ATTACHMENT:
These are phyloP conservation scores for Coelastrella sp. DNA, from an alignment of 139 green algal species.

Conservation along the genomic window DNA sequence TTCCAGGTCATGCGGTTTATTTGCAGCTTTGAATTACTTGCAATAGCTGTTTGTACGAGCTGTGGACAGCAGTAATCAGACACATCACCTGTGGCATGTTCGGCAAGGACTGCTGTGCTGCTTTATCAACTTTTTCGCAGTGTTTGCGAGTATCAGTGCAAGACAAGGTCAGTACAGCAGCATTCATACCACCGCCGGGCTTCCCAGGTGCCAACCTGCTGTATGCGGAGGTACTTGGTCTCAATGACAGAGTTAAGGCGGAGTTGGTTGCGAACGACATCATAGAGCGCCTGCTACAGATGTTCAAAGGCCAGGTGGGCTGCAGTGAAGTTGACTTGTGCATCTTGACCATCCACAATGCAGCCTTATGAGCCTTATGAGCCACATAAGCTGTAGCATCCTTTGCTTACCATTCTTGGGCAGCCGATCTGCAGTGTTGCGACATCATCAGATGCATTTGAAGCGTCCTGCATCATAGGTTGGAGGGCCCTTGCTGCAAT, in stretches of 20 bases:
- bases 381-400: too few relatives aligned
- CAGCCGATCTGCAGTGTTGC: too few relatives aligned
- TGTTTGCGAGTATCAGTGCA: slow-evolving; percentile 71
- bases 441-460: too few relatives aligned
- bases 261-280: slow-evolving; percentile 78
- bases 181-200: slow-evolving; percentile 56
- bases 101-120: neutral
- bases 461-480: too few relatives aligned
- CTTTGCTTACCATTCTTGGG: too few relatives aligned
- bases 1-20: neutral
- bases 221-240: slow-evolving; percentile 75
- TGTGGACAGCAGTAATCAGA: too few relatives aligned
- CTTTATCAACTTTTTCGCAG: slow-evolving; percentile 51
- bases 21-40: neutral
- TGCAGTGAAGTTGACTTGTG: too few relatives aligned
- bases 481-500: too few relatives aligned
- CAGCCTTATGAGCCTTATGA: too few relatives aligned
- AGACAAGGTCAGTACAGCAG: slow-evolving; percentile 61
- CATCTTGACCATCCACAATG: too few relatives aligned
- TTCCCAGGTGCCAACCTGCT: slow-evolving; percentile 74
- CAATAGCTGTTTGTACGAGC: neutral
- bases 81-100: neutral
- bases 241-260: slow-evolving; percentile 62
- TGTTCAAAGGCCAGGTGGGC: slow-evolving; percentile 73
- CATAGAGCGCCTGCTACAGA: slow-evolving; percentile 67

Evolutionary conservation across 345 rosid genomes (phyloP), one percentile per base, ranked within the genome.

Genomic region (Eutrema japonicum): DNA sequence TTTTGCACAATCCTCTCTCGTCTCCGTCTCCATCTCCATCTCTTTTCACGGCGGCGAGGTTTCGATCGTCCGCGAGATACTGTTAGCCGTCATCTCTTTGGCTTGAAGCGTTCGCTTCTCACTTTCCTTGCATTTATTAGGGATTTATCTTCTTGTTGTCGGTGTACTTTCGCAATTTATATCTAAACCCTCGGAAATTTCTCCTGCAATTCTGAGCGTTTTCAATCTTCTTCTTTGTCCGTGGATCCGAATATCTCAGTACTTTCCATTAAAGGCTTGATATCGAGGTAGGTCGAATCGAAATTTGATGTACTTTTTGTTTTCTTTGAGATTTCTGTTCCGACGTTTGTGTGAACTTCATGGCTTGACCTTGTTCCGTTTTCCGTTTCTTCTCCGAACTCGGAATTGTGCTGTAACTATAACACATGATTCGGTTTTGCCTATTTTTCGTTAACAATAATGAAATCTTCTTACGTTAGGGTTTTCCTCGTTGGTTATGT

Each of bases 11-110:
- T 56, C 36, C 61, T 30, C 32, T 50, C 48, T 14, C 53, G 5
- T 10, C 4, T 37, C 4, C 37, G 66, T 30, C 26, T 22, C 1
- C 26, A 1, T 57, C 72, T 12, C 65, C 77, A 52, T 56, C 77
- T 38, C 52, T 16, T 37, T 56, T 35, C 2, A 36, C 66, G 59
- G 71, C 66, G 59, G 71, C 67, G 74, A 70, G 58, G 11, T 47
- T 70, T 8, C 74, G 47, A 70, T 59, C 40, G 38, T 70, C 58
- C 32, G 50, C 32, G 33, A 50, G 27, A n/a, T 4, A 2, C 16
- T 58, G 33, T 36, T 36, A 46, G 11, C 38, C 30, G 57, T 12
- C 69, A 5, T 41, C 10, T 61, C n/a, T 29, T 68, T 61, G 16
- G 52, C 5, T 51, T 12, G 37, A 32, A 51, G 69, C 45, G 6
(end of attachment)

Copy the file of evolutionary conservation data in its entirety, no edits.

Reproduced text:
These are phyloP conservation scores for Coelastrella sp. DNA, from an alignment of 139 green algal species.

Conservation along the genomic window DNA sequence TTCCAGGTCATGCGGTTTATTTGCAGCTTTGAATTACTTGCAATAGCTGTTTGTACGAGCTGTGGACAGCAGTAATCAGACACATCACCTGTGGCATGTTCGGCAAGGACTGCTGTGCTGCTTTATCAACTTTTTCGCAGTGTTTGCGAGTATCAGTGCAAGACAAGGTCAGTACAGCAGCATTCATACCACCGCCGGGCTTCCCAGGTGCCAACCTGCTGTATGCGGAGGTACTTGGTCTCAATGACAGAGTTAAGGCGGAGTTGGTTGCGAACGACATCATAGAGCGCCTGCTACAGATGTTCAAAGGCCAGGTGGGCTGCAGTGAAGTTGACTTGTGCATCTTGACCATCCACAATGCAGCCTTATGAGCCTTATGAGCCACATAAGCTGTAGCATCCTTTGCTTACCATTCTTGGGCAGCCGATCTGCAGTGTTGCGACATCATCAGATGCATTTGAAGCGTCCTGCATCATAGGTTGGAGGGCCCTTGCTGCAAT, in stretches of 20 bases:
- bases 381-400: too few relatives aligned
- CAGCCGATCTGCAGTGTTGC: too few relatives aligned
- TGTTTGCGAGTATCAGTGCA: slow-evolving; percentile 71
- bases 441-460: too few relatives aligned
- bases 261-280: slow-evolving; percentile 78
- bases 181-200: slow-evolving; percentile 56
- bases 101-120: neutral
- bases 461-480: too few relatives aligned
- CTTTGCTTACCATTCTTGGG: too few relatives aligned
- bases 1-20: neutral
- bases 221-240: slow-evolving; percentile 75
- TGTGGACAGCAGTAATCAGA: too few relatives aligned
- CTTTATCAACTTTTTCGCAG: slow-evolving; percentile 51
- bases 21-40: neutral
- TGCAGTGAAGTTGACTTGTG: too few relatives aligned
- bases 481-500: too few relatives aligned
- CAGCCTTATGAGCCTTATGA: too few relatives aligned
- AGACAAGGTCAGTACAGCAG: slow-evolving; percentile 61
- CATCTTGACCATCCACAATG: too few relatives aligned
- TTCCCAGGTGCCAACCTGCT: slow-evolving; percentile 74
- CAATAGCTGTTTGTACGAGC: neutral
- bases 81-100: neutral
- bases 241-260: slow-evolving; percentile 62
- TGTTCAAAGGCCAGGTGGGC: slow-evolving; percentile 73
- CATAGAGCGCCTGCTACAGA: slow-evolving; percentile 67

Evolutionary conservation across 345 rosid genomes (phyloP), one percentile per base, ranked within the genome.

Genomic region (Eutrema japonicum): DNA sequence TTTTGCACAATCCTCTCTCGTCTCCGTCTCCATCTCCATCTCTTTTCACGGCGGCGAGGTTTCGATCGTCCGCGAGATACTGTTAGCCGTCATCTCTTTGGCTTGAAGCGTTCGCTTCTCACTTTCCTTGCATTTATTAGGGATTTATCTTCTTGTTGTCGGTGTACTTTCGCAATTTATATCTAAACCCTCGGAAATTTCTCCTGCAATTCTGAGCGTTTTCAATCTTCTTCTTTGTCCGTGGATCCGAATATCTCAGTACTTTCCATTAAAGGCTTGATATCGAGGTAGGTCGAATCGAAATTTGATGTACTTTTTGTTTTCTTTGAGATTTCTGTTCCGACGTTTGTGTGAACTTCATGGCTTGACCTTGTTCCGTTTTCCGTTTCTTCTCCGAACTCGGAATTGTGCTGTAACTATAACACATGATTCGGTTTTGCCTATTTTTCGTTAACAATAATGAAATCTTCTTACGTTAGGGTTTTCCTCGTTGGTTATGT

Each of bases 11-110:
- T 56, C 36, C 61, T 30, C 32, T 50, C 48, T 14, C 53, G 5
- T 10, C 4, T 37, C 4, C 37, G 66, T 30, C 26, T 22, C 1
- C 26, A 1, T 57, C 72, T 12, C 65, C 77, A 52, T 56, C 77
- T 38, C 52, T 16, T 37, T 56, T 35, C 2, A 36, C 66, G 59
- G 71, C 66, G 59, G 71, C 67, G 74, A 70, G 58, G 11, T 47
- T 70, T 8, C 74, G 47, A 70, T 59, C 40, G 38, T 70, C 58
- C 32, G 50, C 32, G 33, A 50, G 27, A n/a, T 4, A 2, C 16
- T 58, G 33, T 36, T 36, A 46, G 11, C 38, C 30, G 57, T 12
- C 69, A 5, T 41, C 10, T 61, C n/a, T 29, T 68, T 61, G 16
- G 52, C 5, T 51, T 12, G 37, A 32, A 51, G 69, C 45, G 6